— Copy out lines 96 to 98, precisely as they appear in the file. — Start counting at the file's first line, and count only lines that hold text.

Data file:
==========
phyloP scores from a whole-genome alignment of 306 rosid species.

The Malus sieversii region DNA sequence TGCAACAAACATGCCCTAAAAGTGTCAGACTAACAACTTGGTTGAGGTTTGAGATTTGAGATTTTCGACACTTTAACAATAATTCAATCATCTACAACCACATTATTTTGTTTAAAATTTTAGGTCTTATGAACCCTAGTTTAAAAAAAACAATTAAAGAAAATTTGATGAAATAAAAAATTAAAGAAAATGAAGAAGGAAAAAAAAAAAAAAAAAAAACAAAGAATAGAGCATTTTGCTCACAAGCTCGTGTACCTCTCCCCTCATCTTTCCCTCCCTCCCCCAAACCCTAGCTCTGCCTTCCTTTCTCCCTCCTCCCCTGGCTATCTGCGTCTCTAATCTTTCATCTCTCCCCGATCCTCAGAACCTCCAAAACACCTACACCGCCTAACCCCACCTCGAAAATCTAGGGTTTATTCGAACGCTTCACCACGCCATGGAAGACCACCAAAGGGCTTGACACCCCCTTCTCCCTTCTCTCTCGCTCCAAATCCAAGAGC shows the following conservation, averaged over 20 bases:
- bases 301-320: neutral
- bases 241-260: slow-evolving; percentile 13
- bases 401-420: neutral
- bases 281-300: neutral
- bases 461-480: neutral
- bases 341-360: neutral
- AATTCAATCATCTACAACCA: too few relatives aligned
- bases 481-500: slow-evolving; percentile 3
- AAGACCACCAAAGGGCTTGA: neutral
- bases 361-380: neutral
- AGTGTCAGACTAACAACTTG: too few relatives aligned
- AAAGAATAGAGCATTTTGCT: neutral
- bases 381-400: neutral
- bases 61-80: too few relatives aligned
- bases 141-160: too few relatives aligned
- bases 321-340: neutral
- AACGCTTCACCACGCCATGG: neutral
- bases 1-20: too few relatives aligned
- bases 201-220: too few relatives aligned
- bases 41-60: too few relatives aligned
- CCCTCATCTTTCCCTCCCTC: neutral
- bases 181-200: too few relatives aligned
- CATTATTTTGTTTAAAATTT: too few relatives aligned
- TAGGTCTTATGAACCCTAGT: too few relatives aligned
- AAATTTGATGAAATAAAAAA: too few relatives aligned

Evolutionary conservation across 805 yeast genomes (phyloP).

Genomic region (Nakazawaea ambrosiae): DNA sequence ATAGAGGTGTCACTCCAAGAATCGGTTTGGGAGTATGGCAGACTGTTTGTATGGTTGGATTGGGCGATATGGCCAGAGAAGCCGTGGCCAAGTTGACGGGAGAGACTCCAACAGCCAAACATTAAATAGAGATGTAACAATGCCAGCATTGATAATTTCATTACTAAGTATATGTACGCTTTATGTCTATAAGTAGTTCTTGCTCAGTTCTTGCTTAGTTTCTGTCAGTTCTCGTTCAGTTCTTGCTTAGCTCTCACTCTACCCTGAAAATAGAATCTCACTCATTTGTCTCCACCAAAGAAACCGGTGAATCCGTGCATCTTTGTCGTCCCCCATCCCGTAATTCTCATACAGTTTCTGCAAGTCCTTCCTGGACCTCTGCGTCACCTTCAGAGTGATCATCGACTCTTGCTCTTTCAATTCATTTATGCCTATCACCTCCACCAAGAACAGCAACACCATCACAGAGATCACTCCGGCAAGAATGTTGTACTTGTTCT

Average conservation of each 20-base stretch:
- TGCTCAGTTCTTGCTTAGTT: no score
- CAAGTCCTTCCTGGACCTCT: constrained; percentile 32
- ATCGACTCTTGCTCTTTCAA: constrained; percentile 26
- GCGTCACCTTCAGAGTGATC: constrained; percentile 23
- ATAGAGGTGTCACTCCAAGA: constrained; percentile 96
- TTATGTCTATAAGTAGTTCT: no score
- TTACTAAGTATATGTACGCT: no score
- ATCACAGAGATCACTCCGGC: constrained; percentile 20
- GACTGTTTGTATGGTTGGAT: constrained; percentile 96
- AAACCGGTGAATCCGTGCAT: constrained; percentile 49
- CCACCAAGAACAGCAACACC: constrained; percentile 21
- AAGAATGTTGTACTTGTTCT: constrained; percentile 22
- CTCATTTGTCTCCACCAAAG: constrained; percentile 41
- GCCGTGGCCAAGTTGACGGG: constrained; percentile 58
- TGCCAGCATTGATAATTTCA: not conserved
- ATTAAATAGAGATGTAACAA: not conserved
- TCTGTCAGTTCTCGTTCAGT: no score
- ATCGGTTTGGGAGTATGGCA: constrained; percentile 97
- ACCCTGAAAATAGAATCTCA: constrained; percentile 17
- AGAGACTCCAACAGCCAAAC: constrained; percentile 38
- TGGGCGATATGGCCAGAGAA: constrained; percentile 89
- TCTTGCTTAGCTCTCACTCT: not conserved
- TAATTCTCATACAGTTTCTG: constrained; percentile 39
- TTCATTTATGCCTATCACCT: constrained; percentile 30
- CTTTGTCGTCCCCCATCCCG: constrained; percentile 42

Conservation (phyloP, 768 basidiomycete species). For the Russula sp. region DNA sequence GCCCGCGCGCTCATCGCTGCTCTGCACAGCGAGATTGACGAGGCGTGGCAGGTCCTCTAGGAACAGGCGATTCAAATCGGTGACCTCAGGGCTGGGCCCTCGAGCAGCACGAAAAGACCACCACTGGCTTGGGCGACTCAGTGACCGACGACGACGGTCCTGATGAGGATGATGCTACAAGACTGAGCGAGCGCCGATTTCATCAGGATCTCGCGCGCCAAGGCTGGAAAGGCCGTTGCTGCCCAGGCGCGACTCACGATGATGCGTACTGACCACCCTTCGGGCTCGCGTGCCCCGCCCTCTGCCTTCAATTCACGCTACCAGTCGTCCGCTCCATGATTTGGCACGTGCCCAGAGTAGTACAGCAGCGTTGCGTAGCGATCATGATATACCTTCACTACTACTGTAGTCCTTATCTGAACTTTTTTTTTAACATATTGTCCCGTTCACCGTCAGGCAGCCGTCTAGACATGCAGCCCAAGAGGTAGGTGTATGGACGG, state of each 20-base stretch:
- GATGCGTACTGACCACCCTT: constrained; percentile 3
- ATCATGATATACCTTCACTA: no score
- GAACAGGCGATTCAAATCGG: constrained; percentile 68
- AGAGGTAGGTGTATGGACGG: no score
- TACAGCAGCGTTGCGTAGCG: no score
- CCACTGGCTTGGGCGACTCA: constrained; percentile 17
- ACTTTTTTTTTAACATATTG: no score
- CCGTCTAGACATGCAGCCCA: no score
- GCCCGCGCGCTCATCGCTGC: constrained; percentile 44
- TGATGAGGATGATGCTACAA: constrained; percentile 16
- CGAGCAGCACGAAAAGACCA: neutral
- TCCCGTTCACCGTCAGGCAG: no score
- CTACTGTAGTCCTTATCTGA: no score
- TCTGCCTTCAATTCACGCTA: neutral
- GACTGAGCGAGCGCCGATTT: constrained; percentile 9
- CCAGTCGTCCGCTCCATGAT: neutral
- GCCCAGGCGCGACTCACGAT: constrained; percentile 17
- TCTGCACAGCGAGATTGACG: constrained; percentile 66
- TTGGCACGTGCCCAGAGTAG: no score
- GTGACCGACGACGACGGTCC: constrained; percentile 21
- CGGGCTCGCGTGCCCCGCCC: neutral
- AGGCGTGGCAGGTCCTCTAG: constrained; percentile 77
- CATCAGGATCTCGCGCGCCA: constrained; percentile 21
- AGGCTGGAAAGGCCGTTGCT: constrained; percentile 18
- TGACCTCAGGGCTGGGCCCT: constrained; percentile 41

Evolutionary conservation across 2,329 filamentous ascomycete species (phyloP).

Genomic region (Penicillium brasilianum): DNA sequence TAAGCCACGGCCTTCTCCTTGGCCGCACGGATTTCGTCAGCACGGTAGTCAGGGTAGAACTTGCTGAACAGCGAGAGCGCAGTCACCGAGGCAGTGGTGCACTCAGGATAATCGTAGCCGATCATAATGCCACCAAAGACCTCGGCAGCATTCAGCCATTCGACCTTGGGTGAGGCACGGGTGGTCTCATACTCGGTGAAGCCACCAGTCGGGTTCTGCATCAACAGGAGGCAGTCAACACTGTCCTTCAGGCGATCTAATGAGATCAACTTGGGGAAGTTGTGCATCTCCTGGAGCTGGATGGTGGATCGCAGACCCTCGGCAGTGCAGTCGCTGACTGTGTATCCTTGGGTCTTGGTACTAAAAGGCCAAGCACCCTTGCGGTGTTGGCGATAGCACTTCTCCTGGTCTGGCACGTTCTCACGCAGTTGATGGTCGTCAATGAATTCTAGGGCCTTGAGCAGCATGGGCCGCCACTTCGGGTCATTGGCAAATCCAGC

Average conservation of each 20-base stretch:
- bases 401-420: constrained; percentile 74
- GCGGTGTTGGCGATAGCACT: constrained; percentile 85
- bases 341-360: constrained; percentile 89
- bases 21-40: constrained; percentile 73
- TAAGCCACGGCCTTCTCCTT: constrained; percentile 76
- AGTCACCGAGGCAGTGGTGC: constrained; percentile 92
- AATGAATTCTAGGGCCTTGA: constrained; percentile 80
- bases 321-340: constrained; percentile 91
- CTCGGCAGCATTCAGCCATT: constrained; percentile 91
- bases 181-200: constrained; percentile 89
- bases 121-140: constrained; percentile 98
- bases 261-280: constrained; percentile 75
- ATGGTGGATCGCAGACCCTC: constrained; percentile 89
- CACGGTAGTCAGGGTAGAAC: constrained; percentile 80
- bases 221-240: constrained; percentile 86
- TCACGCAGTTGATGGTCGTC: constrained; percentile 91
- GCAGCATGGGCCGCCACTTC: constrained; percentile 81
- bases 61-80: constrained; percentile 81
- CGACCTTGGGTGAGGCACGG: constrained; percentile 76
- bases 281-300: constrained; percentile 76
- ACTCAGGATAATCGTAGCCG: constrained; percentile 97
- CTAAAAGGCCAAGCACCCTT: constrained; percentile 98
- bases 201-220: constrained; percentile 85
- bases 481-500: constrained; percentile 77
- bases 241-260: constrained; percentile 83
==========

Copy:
- bases 261-280: constrained; percentile 75
- ATGGTGGATCGCAGACCCTC: constrained; percentile 89
- CACGGTAGTCAGGGTAGAAC: constrained; percentile 80